How can we get men seriously involved in the conversation about violence prevention? Requiring almost radical empathy, rather than thinking of men as potential perpetrators of domestic violence, we need to recast men as allies against violence.
In her excellent
TED talk Esta Soler, a game-changer in prevention of domestic violence, offers a "tipping point" when suddenly these efforts became a movement involving the other 50% of the population.
National polling had told Soler that men felt indicted rather than invited in the violence prevention.
Requiring almost radical empathy, Soler worked to recast men as allies, rather than the perpetrators of domestic violence.
A mindset shift happened. How do we prevent men from hurting women became: how do we get men to speak out against violence?
The answer: men talk to their kids as parents and coaches.
"And he was talking about the importance of coaching boys into men and changing the culture of the locker room and giving men the tools to have healthy relationships. And all of a sudden, he looked at the back of the room, and he saw his daughter, and he called out his daughter's name, Michaela, and he said, "Michaela, come up here." And she's nine years old, and she was kind of shy, and she got up there, and he said, "Sit down next to me." She sat right down next to him. He gave her this big hug, and he said, "People ask me why I do this work. I do this work because I'm her dad, and I don't want anyone ever to hurt her."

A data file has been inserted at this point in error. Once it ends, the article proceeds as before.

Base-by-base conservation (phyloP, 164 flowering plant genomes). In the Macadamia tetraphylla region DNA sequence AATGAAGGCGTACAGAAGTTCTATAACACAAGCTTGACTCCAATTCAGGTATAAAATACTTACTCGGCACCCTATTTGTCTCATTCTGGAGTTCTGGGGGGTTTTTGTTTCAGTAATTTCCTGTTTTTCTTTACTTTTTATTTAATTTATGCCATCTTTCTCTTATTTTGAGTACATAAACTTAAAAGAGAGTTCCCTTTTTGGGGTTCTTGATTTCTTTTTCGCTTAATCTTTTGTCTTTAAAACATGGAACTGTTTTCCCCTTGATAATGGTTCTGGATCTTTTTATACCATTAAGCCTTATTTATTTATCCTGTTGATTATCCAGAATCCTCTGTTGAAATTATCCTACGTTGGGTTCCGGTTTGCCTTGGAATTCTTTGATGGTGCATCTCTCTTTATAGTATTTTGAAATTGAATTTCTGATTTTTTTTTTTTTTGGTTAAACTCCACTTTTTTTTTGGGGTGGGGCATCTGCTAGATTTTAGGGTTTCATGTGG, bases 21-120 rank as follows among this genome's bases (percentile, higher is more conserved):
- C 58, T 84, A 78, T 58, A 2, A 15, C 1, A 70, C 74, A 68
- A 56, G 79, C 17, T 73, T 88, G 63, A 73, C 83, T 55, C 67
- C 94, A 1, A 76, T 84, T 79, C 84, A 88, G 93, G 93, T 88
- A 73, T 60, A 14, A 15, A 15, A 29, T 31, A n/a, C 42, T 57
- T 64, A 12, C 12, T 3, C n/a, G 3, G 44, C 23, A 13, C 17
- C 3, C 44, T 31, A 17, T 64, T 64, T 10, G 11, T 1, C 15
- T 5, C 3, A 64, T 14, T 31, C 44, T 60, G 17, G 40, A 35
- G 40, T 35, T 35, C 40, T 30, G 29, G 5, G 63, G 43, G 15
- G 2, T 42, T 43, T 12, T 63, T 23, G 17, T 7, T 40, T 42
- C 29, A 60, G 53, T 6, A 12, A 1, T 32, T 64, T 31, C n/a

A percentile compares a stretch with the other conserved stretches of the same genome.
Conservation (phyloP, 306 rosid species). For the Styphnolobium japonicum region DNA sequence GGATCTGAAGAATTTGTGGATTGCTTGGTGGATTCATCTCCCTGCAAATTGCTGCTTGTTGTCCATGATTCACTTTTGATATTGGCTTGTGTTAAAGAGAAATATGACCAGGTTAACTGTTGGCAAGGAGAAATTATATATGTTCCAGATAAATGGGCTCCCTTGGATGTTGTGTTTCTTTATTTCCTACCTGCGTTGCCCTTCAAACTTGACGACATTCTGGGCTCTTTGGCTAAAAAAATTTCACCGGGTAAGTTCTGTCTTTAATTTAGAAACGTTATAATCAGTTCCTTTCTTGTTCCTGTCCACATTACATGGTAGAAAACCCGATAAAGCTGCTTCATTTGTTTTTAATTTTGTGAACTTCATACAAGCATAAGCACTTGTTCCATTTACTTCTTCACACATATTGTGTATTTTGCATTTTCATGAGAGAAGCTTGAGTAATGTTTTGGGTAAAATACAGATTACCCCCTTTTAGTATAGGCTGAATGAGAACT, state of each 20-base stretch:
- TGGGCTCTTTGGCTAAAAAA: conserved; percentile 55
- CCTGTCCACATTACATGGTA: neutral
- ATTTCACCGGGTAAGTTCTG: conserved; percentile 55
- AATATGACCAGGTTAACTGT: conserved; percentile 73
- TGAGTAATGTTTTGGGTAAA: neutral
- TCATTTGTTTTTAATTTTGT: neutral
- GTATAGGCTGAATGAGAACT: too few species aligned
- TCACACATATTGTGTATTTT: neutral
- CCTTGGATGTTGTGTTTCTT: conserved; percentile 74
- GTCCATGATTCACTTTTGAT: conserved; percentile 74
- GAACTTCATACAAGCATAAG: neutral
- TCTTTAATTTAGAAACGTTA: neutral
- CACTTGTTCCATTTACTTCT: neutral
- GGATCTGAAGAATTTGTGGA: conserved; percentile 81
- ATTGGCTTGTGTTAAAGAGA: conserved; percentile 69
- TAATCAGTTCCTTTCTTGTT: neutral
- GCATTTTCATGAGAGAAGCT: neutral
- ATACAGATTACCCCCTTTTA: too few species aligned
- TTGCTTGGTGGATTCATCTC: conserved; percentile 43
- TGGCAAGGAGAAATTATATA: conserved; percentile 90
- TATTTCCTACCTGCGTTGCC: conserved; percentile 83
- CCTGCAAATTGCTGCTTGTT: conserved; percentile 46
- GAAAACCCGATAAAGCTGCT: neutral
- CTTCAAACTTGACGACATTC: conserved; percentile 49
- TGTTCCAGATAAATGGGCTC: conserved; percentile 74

In looking over all the fantastic contributions from this challenge so far, I'm struck by the importance of engaging men, creating systems of support for men and women, and reducing fear.
It's not that men are on one side and women are on the other.
They are on the same side.